Seattle-based Zillow Group filed two lawsuits Friday against real estate rival Compass, alleging that the SoftBank-backed high-tech brokerage stole Zillow intellectual property and poached its employees who violated non-compete agreements.
The suits, filed in Washington state court and federal court, allege that Compass hired three Zillow employees — Robert Chen, former head of machine learning at Zillow; Michael Hania, a former Zillow enterprise sales executive; and Chester Millisock Jr., a former Zillow software engineer — who previously signed contracts with 12-month non-compete and non-disclosure clauses.
Zillow also accused the employees of stealing trade secrets and confidential info such as customer lists, sales data, and highly technical information before they left to Compass.
“This calculated theft was designed by Compass to help it better compete with Zillow in the marketplace, at Zillow’s expense, and so Compass could avoid the expense of independently developing valuable machine learning and other technologies,” reads the federal lawsuit involving Chen.
This past December, New York-based Compass opened a West Coast engineering outpost in Seattle. It aimed to hire at least 100 engineers to work on a variety of projects to aid Compass real estate agents, including marketing tech, new media, web and mobile, security, streaming, image and video processing, search, data science and artificial intelligence.
“In December 2018, Compass publicly announced the launch of a product and engineering hub in Seattle to directly compete with Zillow in the highly competitive technology sector focused on simplifying the home buying and selling process. It then initiated a campaign to recruit Zillow employees,” the federal lawsuit reads.
Zillow said that Compass has engaged in similar “unlawful poaching of its competitors’ employees,” citing more than a dozen lawsuits filed against Compass in the past five years involving “theft of proprietary and confidential information.” Zillow also states that Compass is a “direct competitor.”
Chen’s LinkedIn profile notes that he left Zillow in March. Hania started at Compass this past June after leaving ZIllow the same month, while Millisock Jr. joined in March after leaving in February, according to LinkedIn.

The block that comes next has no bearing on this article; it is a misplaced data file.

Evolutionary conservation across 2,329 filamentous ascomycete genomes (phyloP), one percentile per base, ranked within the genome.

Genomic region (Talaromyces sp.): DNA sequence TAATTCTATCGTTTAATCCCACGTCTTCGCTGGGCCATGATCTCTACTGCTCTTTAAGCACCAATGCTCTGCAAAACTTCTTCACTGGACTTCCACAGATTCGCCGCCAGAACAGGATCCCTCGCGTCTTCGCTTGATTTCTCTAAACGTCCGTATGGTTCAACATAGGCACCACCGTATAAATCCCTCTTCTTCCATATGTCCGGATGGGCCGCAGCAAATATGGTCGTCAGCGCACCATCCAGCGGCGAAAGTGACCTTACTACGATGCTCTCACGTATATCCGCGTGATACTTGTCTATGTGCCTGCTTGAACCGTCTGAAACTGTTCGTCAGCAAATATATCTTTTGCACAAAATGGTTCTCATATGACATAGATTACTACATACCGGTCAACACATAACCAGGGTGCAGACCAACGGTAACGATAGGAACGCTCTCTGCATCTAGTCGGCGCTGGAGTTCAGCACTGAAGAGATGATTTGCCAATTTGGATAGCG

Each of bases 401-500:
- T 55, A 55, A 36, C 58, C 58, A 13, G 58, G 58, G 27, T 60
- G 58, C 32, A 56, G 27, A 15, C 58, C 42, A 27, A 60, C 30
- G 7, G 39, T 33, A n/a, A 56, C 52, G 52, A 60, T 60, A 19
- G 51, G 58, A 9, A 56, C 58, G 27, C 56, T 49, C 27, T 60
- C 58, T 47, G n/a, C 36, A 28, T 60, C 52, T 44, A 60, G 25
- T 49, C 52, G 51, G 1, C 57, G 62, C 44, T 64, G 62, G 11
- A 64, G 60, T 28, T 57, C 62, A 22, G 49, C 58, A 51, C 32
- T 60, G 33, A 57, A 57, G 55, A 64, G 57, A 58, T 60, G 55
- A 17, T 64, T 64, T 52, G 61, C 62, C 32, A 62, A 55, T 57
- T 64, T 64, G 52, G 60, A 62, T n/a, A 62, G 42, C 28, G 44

Zillow is asking for monetary damages and to enforce the 12-month non-compete clause for Chen. The company also wants to prevent Hania and Millisock Jr. from sharing Zillow’s confidential information.
A Zillow spokesperson provided this statement from the company:
“We support healthy competition to drive innovation. Compass’s practices are something different; they are unlawful, and because we have a responsibility to protect our intellectual property, we are taking action. We take seriously the agreements Zillow Group makes with its employees, and we work to fairly and completely enforce those agreements when we believe they are violated.”
A Compass spokesperson also provided a statement:
“You cannot break a non-compete by leaving to go to a company that does not compete with you. With hundreds of engineers and hundreds of sales people, it’s unfortunate that losing three individual contributors would result in using scare tactics to intimidate current employees from leaving. Compass has never asked and would never accept any trade secrets. A number of years ago Compass abolished non-competes for anyone that we hired as we believe that people should work at Compass because they want to, not because they are forced to.”
Non-compete agreements are a lightning rod in the tech industry, with proponents claiming they protect trade secrets and critics arguing they stifle innovation. A bill imposing new restrictions on non-compete agreements passed both houses of the Washington state legislature this week.
Compass has raised a whopping $1.2 billion since it was founded in 2012, and it is valued at $4.4 billion. Its backers include heavyweight investors such as SoftBank, Fidelity, Goldman Sachs, Founders Fund, and Salesforce CEO Marc Benioff. The company has 7,000 agents across 165 offices in more than 80 cities nationwide.
The Compass office in Seattle at the co-working space Industrious is its first engineering hub outside its hometown of New York and also home to senior product and engineering leadership. Compass also has additional space in downtown Seattle.
Joseph Sirosh, who joined Compass as CTO in December after spending five years at Microsoft, leads the engineering operations both in Seattle and New York. Compass is led by founder and CEO Robert Reffkin, a former chief of staff at Goldman Sachs. The other founder, Ori Allon, spent time at Twitter and Google after selling startups to the tech giants.
Zillow, meanwhile, recently announced a surprising shift that included co-founder Rich Barton’s return as CEO, and Zillow’s declaration that it will go all-in on direct home sales. Zillow’s bet on home sales brings it in competition with a number of well-funded and experienced rivals in an increasingly crowded market that includes Compass.
Zillow was on the other end of a non-compete lawsuit a few years ago with Realtor.com operator Move Inc. and the National Association of Realtors over Zillow’s hiring of two former Move execs, Errol Samuelson and Curt Beardsley. Move, owned by Rupert Murdoch’s News Corp, alleged that the former executives stole trade secrets and later tried to cover up their actions by destroying files and other evidence. The companies reached a $130 million settlement in 2016.
Zillow reported revenue of $1.3 billion for 2018, up 24 percent. Its stock price dipped heavily during the second half of 2018 but is up 16 percent this year, trading at $35.61 on Friday.